Dir: Neveldine/Taylor. US. 2012. 96mins
Nicolas Cage’s bug-eyed theatrics provide the only spark in Ghost Rider Spirit Of Vengeance, a disappointingly stale sequel from the directing team of Neveldine/Taylor, who are best known for their gonzo Crank films. Coming five years after the original Ghost Rider, this new entry ends up feeling a bit like cinematic road kill, neither exciting nor comic enough to get anyone’s motor running.
Neveldine/Taylor peak early with a chase sequence they don’t get close to matching the rest of the way.
Opening in the US on February 17 for the long Presidents’ Day weekend, Spirit Of Vengeance would love to match the first film’s $229m worldwide grosses, which were almost perfectly divided between domestic and international markets. But the question remains whether Cage’s fading star power might keep fans of the original away from this sequel, which will have the benefit of inflated 3D prices.
The new film finds former stuntman Johnny Blaze (Cage) hiding out in Eastern Europe as he continues to contend with the curse that turns him into the Ghost Rider in the presence of evil. But Blaze decides to join forces with a monk named Moreau (Idris Elba) who is trying to save a young boy (Fergus Riordan) and his mother (Violante Placido) who are being pursued by the devil (Ciaran Hinds).
Based on the Marvel character, Spirit Of Vengeance (like its predecessor) tries to provide both comic-book action and tongue-in-cheek humour. Not surprisingly then, directors Mark Neveldine and Brian Taylor – known professionally as Neveldine/Taylor – would seem to be a good choice to helm this sequel since their work on Crank and Crank: High Voltage boasted a giddy, over-the-top aesthetic.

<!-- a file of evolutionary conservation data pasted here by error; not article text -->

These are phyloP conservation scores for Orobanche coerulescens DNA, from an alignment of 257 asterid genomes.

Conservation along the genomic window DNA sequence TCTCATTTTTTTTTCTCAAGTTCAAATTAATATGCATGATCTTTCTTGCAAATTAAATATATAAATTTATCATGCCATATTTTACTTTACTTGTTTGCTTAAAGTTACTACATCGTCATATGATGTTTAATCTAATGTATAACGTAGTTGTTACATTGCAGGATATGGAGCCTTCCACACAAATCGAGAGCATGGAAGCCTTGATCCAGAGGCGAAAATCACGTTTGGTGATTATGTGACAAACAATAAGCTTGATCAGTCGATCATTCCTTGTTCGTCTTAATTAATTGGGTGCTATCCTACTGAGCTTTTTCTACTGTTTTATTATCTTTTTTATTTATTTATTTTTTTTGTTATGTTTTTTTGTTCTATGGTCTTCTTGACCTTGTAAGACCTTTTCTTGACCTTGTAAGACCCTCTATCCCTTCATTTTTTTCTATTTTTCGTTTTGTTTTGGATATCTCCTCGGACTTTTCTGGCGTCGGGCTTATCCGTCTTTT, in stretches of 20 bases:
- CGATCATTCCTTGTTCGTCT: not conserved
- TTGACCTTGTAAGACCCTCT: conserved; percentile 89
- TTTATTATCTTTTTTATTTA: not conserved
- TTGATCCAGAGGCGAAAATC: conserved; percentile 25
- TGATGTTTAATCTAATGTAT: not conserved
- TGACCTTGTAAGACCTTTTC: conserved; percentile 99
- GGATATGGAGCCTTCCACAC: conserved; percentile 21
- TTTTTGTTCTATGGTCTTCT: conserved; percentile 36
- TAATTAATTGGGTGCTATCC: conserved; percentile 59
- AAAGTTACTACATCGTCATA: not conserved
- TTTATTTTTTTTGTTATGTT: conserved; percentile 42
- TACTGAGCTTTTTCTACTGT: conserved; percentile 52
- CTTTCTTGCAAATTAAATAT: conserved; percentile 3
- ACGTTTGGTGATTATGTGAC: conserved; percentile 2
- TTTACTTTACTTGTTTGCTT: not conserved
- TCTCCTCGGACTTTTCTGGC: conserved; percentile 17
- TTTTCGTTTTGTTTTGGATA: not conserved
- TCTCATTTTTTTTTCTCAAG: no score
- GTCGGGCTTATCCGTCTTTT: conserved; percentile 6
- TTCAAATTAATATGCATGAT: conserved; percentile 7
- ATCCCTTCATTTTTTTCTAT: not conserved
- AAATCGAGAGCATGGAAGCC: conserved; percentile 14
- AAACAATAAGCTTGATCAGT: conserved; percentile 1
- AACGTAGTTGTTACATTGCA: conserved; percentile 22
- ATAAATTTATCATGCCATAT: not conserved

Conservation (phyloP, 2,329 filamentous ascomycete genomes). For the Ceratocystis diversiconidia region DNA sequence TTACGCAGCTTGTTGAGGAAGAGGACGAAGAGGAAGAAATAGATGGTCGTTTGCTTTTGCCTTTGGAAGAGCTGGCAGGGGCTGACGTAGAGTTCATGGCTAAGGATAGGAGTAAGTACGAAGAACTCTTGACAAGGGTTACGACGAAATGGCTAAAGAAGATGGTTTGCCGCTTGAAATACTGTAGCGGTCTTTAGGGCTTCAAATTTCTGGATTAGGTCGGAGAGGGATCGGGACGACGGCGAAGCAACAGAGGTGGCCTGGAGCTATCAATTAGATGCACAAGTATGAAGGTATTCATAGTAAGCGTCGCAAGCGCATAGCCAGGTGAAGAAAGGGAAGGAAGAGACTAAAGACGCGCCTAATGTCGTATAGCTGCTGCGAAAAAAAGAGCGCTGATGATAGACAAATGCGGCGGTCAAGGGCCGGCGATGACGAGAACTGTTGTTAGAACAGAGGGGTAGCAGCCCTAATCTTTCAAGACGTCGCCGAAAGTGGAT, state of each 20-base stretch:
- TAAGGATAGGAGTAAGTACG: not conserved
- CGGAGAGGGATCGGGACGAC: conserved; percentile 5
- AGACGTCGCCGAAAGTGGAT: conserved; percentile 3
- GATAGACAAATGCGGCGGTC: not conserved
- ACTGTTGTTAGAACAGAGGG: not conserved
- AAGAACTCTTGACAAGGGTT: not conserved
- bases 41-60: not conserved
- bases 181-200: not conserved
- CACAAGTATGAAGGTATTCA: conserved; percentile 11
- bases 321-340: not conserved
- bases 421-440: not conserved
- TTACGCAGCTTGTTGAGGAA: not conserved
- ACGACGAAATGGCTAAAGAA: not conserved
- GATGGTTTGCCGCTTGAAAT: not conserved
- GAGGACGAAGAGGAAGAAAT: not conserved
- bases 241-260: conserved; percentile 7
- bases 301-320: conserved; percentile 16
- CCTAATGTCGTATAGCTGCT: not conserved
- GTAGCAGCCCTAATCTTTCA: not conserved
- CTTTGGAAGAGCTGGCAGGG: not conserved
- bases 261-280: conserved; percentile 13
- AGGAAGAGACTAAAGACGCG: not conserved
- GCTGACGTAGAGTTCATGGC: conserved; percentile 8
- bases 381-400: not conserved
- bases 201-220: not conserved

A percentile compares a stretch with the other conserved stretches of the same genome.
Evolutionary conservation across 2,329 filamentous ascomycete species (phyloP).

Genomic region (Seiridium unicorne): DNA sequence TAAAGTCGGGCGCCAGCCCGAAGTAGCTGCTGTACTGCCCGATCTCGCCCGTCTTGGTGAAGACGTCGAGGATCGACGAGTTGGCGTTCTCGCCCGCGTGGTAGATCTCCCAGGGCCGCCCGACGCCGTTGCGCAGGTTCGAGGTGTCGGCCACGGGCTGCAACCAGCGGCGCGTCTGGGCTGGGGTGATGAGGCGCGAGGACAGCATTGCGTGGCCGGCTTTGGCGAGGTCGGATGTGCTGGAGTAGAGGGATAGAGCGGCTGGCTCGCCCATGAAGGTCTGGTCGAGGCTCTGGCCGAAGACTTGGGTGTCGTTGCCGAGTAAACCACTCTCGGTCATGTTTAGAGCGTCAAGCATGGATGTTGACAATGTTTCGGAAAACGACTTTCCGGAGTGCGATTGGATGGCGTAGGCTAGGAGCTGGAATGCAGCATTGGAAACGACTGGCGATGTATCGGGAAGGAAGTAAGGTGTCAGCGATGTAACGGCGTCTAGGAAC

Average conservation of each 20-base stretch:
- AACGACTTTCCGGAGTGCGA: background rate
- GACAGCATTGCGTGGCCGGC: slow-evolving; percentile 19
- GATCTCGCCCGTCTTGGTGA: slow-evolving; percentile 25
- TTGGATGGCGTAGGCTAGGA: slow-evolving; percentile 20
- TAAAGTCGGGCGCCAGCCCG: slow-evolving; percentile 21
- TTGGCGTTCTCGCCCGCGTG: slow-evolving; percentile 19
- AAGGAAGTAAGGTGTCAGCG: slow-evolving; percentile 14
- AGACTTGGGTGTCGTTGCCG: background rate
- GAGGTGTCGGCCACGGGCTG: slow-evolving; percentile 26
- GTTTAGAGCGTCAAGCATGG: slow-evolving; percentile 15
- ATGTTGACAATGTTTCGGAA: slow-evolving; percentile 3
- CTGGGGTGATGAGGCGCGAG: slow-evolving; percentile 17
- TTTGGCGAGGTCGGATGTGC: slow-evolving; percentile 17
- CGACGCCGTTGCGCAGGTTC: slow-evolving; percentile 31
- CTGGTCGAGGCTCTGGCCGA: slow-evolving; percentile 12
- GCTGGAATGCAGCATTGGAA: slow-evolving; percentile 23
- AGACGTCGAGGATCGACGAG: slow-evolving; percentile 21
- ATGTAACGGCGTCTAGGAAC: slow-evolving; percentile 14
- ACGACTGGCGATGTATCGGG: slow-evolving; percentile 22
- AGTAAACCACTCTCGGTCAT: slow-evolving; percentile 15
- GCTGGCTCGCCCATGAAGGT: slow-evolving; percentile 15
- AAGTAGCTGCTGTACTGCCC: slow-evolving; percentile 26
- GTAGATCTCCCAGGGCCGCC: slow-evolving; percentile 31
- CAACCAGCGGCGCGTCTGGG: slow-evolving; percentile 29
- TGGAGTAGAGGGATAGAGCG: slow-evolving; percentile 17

Unfortunately, after a sufficiently adrenaline-fuelled opening action sequence, Spirit Of Vengeance quickly turns conventional, providing few pulse-pounding thrills. Just as detrimental, there’s little joy to the proceedings, with the filmmakers failing to find much entertaining about the story’s inherently ludicrous showdown between Satan and the forces of good, which are represented by a guy with a flaming skull, a leather jacket and a steady stream of dopey quips.
For too long, Cage has seemingly retired from serious acting to deliver one rampaging, unsubtle performance after another – often in forgettable B-movie offerings. That’s essentially what’s on display in Spirit Of Vengeance as well, although it’s worth noting that his high-octane mannerisms do give the movie a sense of playfulness and wink-at-the-audience irony that would have been welcome elsewhere.
The film actually features a decent cast, but Hinds isn’t sufficiently compelling in a fire-and-brimstone way as the devil. Likewise, Elba (who also appeared recently in Thor) is a charismatic presence who doesn’t have enough interesting to do. In general, the performers take this silliness way too seriously, which proves to be not much fun at all.
On the technical side, the 3D work is solid, and the Ghost Rider’s fiery visage is impressively rendered. Sadly, Neveldine/Taylor peak early with a chase sequence they don’t get close to matching the rest of the way, although a throwaway gag later about the difficulties of urinating flames at least generates a few chuckles.
Production companies: Columbia Pictures, Hyde Park Entertainment, Imagenation Abu Dhabi, Marvel Entertainment, Crystal Sky Pictures, Ashok Amritraj/Michael De Luca/Arad Productions
Domestic distribution: Sony Pictures, www.sonypictures.com
Producers: Steven Paul, Ashok Amritraj, Michael De Luca, Avi Arad, Ari Arad
Executive producers: E. Bennett Walsh, David S. Goyer, Stan Lee, Mark Steven Johnson
Screenplay: Scott M. Gimple & Seth Hoffman and David S. Goyer, story by David S. Goyer, based on the Marvel Comic
Cinematography: Brandon Trost
Production designer: Kevin Phipps
Editor: Brian Berdan
Music: David Sardy
Main cast: Nicolas Cage, Ciaran Hinds, Violante Placido, Fergus Riordan, Johnny Whitworth, Christopher Lambert, Idris Elba